If you’re wondering how the Dallas performing arts scene has changed over the past five years, just look at the Elevator Project. The program put on by the AT&T Performing Arts Center gives a high-profile stage each season—plus operational support, marketing, ticketing, and mentoring—to a handful of small and emerging groups, many without a permanent home. It began in 2014 with six mostly theater-based companies and now, in its fifth season, showcases a diverse lineup of dance, theater, opera, and music from eight arts groups, selected by a project advisory review panel. Throughout 2020, each group gets three to 10 performances in either the Wyly Theatre’s sixth-floor studio space or Hamon Hall in the Winspear Opera House.
“Each year, the peer review panels really strive to curate a season of artists and work that reflects the changing Dallas arts community,” says AT&T Performing Arts Center president and CEO Debbie Storey. “This means involving groups from all over the city, different art forms, and subject matter. The Elevator Project brings new audiences to our campus, and our existing patrons get to sample and experience artists from around the city.”
Storey says that she’s seen the Elevator Project continually grow; this year they received 43 applications, up from 39 the year before. The project’s creator, David Denson, is once again producing in 2020 with support from the City of Dallas Office of Cultural Affairs, TACA, Texas Commission on the Arts, and the National Endowment for the Arts.
It’s not uncommon for artists to return to what one previous participant called “a launching pad for ambitious ideas,” and indeed, two previous participants are back this year. American Baroque Opera Company and Jake Nice each took part in the 2017-18 season. Nice, a local producer, is staging a new work by Thomas Ward, an actor and playwright who until recently was based in Fort Worth. Called Slide By, it follows aimless 20-something Chad Squier as he subs at his former high school the week after the Columbine shootings. There are threats of a copycat attack, with many teachers staying home and those who remain showing up armed after a “hush-hush” district meeting. It kicks off the season on January 16 in the Wyly’s Studio Theatre.
American Baroque Opera Company is partnering with Ballet Dallas for three performances (Feb. 13-15) of The Elements, a combination of rarely heard instrumental and vocal baroque music and modern ballet. The new work reconstructs Jean-Fery Rebel’s symphony Les Elémens and selections from Michael Richard Delalande’s opera of the same name, both considered to be harmonically daring and avant-garde even in the 21st century, to create a musical representation of the beginning of the world and the forging of the elements.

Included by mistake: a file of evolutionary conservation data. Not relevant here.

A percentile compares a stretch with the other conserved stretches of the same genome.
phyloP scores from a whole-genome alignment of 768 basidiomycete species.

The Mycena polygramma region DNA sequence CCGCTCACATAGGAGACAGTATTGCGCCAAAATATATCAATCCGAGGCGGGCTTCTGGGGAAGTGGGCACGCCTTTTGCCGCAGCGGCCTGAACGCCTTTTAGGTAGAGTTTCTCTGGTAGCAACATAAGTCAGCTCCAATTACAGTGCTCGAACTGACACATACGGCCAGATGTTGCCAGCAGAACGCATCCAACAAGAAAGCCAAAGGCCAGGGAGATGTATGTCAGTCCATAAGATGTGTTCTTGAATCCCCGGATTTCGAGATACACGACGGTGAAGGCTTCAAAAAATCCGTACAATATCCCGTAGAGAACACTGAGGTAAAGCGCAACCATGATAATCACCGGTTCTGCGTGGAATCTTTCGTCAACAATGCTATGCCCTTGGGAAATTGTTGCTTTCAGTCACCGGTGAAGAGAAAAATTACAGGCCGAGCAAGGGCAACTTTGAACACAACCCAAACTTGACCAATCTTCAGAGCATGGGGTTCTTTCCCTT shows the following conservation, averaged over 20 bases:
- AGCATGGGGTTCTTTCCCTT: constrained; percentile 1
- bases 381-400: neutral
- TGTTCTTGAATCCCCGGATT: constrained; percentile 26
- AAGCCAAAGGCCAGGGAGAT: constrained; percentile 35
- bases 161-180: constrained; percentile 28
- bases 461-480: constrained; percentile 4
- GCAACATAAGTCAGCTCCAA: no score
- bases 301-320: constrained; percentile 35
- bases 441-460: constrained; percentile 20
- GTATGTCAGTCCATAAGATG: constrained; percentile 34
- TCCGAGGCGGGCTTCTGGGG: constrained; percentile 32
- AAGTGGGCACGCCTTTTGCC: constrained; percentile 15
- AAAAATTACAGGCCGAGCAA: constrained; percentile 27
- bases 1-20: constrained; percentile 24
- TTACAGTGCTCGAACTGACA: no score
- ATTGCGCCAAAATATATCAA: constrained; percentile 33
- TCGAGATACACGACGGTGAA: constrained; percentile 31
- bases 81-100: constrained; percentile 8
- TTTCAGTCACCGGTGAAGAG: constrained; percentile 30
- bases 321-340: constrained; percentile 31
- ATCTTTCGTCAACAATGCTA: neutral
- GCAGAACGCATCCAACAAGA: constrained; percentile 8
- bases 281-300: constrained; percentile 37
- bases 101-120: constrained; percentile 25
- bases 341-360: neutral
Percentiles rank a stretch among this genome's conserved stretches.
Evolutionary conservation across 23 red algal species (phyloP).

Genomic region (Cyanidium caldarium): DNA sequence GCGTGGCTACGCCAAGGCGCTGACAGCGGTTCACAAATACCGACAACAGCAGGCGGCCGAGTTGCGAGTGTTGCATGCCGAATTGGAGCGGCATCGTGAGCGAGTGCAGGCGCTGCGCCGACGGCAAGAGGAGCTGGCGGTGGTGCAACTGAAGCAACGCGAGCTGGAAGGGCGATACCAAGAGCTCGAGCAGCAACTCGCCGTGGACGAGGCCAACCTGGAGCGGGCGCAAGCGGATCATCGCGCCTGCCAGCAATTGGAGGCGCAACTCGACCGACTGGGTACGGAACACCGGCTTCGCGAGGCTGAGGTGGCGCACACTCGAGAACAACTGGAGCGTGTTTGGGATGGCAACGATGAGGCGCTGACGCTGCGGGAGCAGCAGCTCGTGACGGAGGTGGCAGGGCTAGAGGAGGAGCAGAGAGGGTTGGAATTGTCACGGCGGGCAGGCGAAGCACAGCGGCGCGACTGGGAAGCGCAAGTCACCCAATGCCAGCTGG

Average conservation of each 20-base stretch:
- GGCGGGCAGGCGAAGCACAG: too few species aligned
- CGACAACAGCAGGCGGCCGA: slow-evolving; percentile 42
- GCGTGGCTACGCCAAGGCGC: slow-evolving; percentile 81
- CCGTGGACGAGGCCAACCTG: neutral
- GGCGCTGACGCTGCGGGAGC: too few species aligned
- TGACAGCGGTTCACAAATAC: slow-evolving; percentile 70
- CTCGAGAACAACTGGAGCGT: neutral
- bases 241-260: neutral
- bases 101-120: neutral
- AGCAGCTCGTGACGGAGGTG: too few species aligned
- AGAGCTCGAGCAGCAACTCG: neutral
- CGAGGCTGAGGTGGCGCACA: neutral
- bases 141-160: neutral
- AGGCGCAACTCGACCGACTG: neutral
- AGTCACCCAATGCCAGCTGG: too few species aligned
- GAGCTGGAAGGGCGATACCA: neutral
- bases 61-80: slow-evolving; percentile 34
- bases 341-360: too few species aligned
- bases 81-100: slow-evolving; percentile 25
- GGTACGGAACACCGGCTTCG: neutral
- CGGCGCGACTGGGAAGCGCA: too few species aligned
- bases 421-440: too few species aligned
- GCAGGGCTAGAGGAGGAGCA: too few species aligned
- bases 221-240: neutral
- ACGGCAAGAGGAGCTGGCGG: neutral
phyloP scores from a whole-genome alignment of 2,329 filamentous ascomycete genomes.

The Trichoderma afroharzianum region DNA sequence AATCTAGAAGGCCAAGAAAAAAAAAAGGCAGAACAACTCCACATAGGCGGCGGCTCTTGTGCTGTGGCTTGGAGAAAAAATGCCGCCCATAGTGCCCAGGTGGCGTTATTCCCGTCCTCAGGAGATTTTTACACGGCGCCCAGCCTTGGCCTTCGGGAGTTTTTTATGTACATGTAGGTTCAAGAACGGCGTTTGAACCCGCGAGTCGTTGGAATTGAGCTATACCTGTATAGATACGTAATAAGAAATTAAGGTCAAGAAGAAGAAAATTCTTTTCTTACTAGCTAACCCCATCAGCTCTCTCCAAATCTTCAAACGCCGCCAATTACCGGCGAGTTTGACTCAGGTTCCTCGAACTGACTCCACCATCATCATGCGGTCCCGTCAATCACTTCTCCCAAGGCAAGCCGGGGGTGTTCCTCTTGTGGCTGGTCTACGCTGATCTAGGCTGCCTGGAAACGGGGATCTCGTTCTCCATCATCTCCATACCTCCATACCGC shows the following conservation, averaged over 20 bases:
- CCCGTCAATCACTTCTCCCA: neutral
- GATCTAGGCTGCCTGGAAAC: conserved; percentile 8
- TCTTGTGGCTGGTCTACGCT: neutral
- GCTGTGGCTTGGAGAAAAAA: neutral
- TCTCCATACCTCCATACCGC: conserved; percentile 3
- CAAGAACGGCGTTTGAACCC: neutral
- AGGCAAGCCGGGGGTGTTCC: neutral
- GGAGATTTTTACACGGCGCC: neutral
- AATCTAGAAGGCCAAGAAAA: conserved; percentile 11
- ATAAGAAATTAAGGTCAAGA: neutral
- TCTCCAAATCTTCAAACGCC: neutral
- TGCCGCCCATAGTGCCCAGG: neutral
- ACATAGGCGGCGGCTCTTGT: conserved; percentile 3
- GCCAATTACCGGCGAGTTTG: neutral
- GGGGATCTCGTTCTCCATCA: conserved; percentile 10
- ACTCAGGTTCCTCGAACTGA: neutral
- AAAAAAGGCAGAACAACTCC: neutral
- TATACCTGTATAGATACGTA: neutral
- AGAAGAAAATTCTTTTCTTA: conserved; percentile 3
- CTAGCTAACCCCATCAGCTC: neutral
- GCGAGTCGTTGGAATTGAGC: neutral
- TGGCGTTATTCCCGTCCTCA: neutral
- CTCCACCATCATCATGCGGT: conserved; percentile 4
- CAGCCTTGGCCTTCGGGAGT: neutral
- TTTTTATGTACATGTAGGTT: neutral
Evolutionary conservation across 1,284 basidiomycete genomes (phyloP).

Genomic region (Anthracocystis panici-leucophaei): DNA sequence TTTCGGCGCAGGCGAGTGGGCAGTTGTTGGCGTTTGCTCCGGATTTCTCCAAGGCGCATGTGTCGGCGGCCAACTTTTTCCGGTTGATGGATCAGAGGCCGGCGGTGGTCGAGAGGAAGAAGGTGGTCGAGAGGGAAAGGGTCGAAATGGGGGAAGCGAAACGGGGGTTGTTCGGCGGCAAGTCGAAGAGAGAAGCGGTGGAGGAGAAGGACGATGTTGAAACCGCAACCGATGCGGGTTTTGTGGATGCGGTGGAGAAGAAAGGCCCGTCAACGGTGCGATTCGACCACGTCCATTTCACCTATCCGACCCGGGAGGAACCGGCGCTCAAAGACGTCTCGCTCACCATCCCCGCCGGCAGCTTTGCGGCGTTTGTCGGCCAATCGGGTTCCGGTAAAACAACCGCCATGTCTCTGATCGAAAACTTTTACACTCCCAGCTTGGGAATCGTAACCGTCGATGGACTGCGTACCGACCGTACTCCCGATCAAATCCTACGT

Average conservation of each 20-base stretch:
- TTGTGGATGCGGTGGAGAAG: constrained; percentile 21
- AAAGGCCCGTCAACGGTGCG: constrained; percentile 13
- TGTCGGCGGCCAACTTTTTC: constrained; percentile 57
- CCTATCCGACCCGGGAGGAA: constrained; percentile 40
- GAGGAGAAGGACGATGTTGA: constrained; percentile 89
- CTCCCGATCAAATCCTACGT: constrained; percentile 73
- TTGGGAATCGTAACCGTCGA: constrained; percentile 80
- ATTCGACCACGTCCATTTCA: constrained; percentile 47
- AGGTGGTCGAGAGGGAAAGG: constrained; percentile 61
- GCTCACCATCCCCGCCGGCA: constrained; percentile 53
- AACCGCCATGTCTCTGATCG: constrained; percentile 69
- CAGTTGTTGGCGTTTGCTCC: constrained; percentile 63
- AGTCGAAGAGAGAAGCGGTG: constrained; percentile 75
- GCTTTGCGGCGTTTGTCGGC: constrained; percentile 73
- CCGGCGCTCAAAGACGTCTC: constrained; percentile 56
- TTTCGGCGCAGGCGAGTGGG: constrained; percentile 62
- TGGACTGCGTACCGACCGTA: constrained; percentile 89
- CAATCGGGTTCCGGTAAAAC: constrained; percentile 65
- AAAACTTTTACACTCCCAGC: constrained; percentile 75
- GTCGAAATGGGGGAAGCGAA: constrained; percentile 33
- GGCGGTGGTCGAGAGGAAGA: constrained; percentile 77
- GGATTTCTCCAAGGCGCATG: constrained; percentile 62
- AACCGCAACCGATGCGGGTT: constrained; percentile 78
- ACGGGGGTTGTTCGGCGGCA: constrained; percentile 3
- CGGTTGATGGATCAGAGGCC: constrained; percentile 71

Relative newcomer Verdigris Ensemble, which was founded in 2017 with the aim of making choral music accessible, is tackling an ambitious subject through bluegrass music, video projection, and choreographed movement. Dust Bowl uses text from newspaper articles, diaries, and first-hand oral accounts of survivors of the man-made 1930s catastrophe to piece together nearly a decade of human struggle, hopefulness, and perseverance.
Popular local performers and playwrights Janielle Kastner and Brigham Mosley—she’s currently working on a commission for Dallas Theater Center, he’s a two-time semi-finalist for the Eugene O’Neill Theater Center’s National Playwrights Conference—teamed up to create Playwrights in the Newsroom, an exploration of journalism and what makes a good citizen, all culled from dozens of hours spent shadowing reporters at the Dallas Morning News.
Flamenco Fever and B. Moore Dance each have shows dedicated to an unsung musician. Memorias Flamencas will introduce audiences to the father of flamenco jazz, Jorge Pardo, while The Neglected Heart of Soul: An Ode to Donny Hathaway is a journey of dance through gospel, blues, jazz, and R&B, all outlining the music and songs of recording star Hathaway, who lived from 1945-1979.
Indique Dance Company’s Satyam | Bias will explore the progression of biases in each of us, in our relationships, and in society as a whole. Das Blümelein Project’s Try Me has a similar theme, using musical cycles and collaborations with local artists in music, poetry, dance, and spoken monologue to portray how females throughout history have and are currently being marginalized.
“Providing performance space in the Arts District is important, but more critical is the partnership we form with these small and emerging groups,” says Storey. “Each is in a different phase of their growth. Our team is here to support them where needed so they become stronger, healthier organizations. And for us, we grow by learning more about their organizations, their art form, and audiences. It’s a tremendous collaboration.”